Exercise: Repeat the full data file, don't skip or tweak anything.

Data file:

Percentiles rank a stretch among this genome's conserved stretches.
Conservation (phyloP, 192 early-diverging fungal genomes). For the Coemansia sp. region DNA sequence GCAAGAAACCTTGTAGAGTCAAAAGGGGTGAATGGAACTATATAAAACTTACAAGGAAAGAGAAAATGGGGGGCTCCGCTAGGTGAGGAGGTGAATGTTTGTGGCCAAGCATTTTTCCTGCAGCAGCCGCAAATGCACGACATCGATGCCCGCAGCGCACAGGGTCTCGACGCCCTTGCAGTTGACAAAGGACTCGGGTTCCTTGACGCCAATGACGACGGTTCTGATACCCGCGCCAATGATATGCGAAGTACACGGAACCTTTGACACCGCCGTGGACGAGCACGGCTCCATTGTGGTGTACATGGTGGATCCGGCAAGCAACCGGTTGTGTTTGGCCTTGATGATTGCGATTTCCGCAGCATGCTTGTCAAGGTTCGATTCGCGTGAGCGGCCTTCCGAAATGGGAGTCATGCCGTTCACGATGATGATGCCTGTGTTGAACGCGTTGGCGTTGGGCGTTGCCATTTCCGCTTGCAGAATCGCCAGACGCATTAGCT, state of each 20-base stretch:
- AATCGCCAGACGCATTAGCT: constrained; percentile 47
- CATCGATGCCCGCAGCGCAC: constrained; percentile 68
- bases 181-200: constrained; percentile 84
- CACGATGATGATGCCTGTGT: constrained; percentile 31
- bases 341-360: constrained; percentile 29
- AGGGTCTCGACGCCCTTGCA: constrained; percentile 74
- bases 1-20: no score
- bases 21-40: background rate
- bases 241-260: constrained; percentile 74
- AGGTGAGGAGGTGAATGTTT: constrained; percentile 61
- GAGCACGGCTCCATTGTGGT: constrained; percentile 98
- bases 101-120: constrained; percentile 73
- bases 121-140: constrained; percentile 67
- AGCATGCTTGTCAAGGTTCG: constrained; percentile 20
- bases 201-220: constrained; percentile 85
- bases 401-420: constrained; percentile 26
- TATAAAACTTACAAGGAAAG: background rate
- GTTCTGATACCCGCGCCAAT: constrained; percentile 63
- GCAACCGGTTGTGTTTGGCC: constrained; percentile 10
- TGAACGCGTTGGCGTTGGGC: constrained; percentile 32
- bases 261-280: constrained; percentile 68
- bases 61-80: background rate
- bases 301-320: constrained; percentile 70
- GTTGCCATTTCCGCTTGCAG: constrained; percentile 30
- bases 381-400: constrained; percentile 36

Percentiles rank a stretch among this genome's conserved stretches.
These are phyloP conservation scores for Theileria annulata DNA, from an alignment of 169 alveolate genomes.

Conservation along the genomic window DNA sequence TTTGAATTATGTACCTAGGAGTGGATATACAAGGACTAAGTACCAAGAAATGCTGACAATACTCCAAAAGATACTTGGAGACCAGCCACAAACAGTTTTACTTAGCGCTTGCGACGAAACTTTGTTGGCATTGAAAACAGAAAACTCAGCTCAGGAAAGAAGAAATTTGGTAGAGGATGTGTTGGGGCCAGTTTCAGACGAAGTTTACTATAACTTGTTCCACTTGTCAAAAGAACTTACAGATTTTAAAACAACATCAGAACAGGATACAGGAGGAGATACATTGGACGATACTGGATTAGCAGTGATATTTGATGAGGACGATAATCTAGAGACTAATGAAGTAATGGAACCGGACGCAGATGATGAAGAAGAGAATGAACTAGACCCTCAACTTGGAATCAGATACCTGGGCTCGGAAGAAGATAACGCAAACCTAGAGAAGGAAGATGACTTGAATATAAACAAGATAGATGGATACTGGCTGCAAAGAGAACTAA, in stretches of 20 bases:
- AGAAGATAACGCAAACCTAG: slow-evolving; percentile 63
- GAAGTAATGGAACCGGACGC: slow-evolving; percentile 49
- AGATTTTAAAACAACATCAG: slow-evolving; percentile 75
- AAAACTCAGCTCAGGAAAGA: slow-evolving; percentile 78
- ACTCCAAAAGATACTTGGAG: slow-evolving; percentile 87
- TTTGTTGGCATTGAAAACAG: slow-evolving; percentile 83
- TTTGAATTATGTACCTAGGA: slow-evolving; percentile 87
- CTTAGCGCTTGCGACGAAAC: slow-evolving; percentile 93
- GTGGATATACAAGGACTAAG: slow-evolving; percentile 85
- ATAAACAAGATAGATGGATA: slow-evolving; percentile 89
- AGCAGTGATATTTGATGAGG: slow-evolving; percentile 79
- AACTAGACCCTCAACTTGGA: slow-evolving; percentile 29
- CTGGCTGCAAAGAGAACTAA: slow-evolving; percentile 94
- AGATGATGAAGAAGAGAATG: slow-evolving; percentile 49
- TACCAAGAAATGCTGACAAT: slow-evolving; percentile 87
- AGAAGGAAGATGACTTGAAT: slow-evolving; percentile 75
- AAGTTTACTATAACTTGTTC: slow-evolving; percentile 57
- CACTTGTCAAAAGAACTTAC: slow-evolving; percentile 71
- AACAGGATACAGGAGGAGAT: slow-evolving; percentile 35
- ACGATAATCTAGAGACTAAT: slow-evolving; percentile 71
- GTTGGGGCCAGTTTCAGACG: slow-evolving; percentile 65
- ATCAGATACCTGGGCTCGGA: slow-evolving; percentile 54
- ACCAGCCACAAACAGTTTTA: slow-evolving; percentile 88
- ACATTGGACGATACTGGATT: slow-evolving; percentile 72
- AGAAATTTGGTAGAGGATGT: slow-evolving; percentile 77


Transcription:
Percentiles rank a stretch among this genome's conserved stretches.
Conservation (phyloP, 192 early-diverging fungal genomes). For the Coemansia sp. region DNA sequence GCAAGAAACCTTGTAGAGTCAAAAGGGGTGAATGGAACTATATAAAACTTACAAGGAAAGAGAAAATGGGGGGCTCCGCTAGGTGAGGAGGTGAATGTTTGTGGCCAAGCATTTTTCCTGCAGCAGCCGCAAATGCACGACATCGATGCCCGCAGCGCACAGGGTCTCGACGCCCTTGCAGTTGACAAAGGACTCGGGTTCCTTGACGCCAATGACGACGGTTCTGATACCCGCGCCAATGATATGCGAAGTACACGGAACCTTTGACACCGCCGTGGACGAGCACGGCTCCATTGTGGTGTACATGGTGGATCCGGCAAGCAACCGGTTGTGTTTGGCCTTGATGATTGCGATTTCCGCAGCATGCTTGTCAAGGTTCGATTCGCGTGAGCGGCCTTCCGAAATGGGAGTCATGCCGTTCACGATGATGATGCCTGTGTTGAACGCGTTGGCGTTGGGCGTTGCCATTTCCGCTTGCAGAATCGCCAGACGCATTAGCT, state of each 20-base stretch:
- AATCGCCAGACGCATTAGCT: constrained; percentile 47
- CATCGATGCCCGCAGCGCAC: constrained; percentile 68
- bases 181-200: constrained; percentile 84
- CACGATGATGATGCCTGTGT: constrained; percentile 31
- bases 341-360: constrained; percentile 29
- AGGGTCTCGACGCCCTTGCA: constrained; percentile 74
- bases 1-20: no score
- bases 21-40: background rate
- bases 241-260: constrained; percentile 74
- AGGTGAGGAGGTGAATGTTT: constrained; percentile 61
- GAGCACGGCTCCATTGTGGT: constrained; percentile 98
- bases 101-120: constrained; percentile 73
- bases 121-140: constrained; percentile 67
- AGCATGCTTGTCAAGGTTCG: constrained; percentile 20
- bases 201-220: constrained; percentile 85
- bases 401-420: constrained; percentile 26
- TATAAAACTTACAAGGAAAG: background rate
- GTTCTGATACCCGCGCCAAT: constrained; percentile 63
- GCAACCGGTTGTGTTTGGCC: constrained; percentile 10
- TGAACGCGTTGGCGTTGGGC: constrained; percentile 32
- bases 261-280: constrained; percentile 68
- bases 61-80: background rate
- bases 301-320: constrained; percentile 70
- GTTGCCATTTCCGCTTGCAG: constrained; percentile 30
- bases 381-400: constrained; percentile 36

Percentiles rank a stretch among this genome's conserved stretches.
These are phyloP conservation scores for Theileria annulata DNA, from an alignment of 169 alveolate genomes.

Conservation along the genomic window DNA sequence TTTGAATTATGTACCTAGGAGTGGATATACAAGGACTAAGTACCAAGAAATGCTGACAATACTCCAAAAGATACTTGGAGACCAGCCACAAACAGTTTTACTTAGCGCTTGCGACGAAACTTTGTTGGCATTGAAAACAGAAAACTCAGCTCAGGAAAGAAGAAATTTGGTAGAGGATGTGTTGGGGCCAGTTTCAGACGAAGTTTACTATAACTTGTTCCACTTGTCAAAAGAACTTACAGATTTTAAAACAACATCAGAACAGGATACAGGAGGAGATACATTGGACGATACTGGATTAGCAGTGATATTTGATGAGGACGATAATCTAGAGACTAATGAAGTAATGGAACCGGACGCAGATGATGAAGAAGAGAATGAACTAGACCCTCAACTTGGAATCAGATACCTGGGCTCGGAAGAAGATAACGCAAACCTAGAGAAGGAAGATGACTTGAATATAAACAAGATAGATGGATACTGGCTGCAAAGAGAACTAA, in stretches of 20 bases:
- AGAAGATAACGCAAACCTAG: slow-evolving; percentile 63
- GAAGTAATGGAACCGGACGC: slow-evolving; percentile 49
- AGATTTTAAAACAACATCAG: slow-evolving; percentile 75
- AAAACTCAGCTCAGGAAAGA: slow-evolving; percentile 78
- ACTCCAAAAGATACTTGGAG: slow-evolving; percentile 87
- TTTGTTGGCATTGAAAACAG: slow-evolving; percentile 83
- TTTGAATTATGTACCTAGGA: slow-evolving; percentile 87
- CTTAGCGCTTGCGACGAAAC: slow-evolving; percentile 93
- GTGGATATACAAGGACTAAG: slow-evolving; percentile 85
- ATAAACAAGATAGATGGATA: slow-evolving; percentile 89
- AGCAGTGATATTTGATGAGG: slow-evolving; percentile 79
- AACTAGACCCTCAACTTGGA: slow-evolving; percentile 29
- CTGGCTGCAAAGAGAACTAA: slow-evolving; percentile 94
- AGATGATGAAGAAGAGAATG: slow-evolving; percentile 49
- TACCAAGAAATGCTGACAAT: slow-evolving; percentile 87
- AGAAGGAAGATGACTTGAAT: slow-evolving; percentile 75
- AAGTTTACTATAACTTGTTC: slow-evolving; percentile 57
- CACTTGTCAAAAGAACTTAC: slow-evolving; percentile 71
- AACAGGATACAGGAGGAGAT: slow-evolving; percentile 35
- ACGATAATCTAGAGACTAAT: slow-evolving; percentile 71
- GTTGGGGCCAGTTTCAGACG: slow-evolving; percentile 65
- ATCAGATACCTGGGCTCGGA: slow-evolving; percentile 54
- ACCAGCCACAAACAGTTTTA: slow-evolving; percentile 88
- ACATTGGACGATACTGGATT: slow-evolving; percentile 72
- AGAAATTTGGTAGAGGATGT: slow-evolving; percentile 77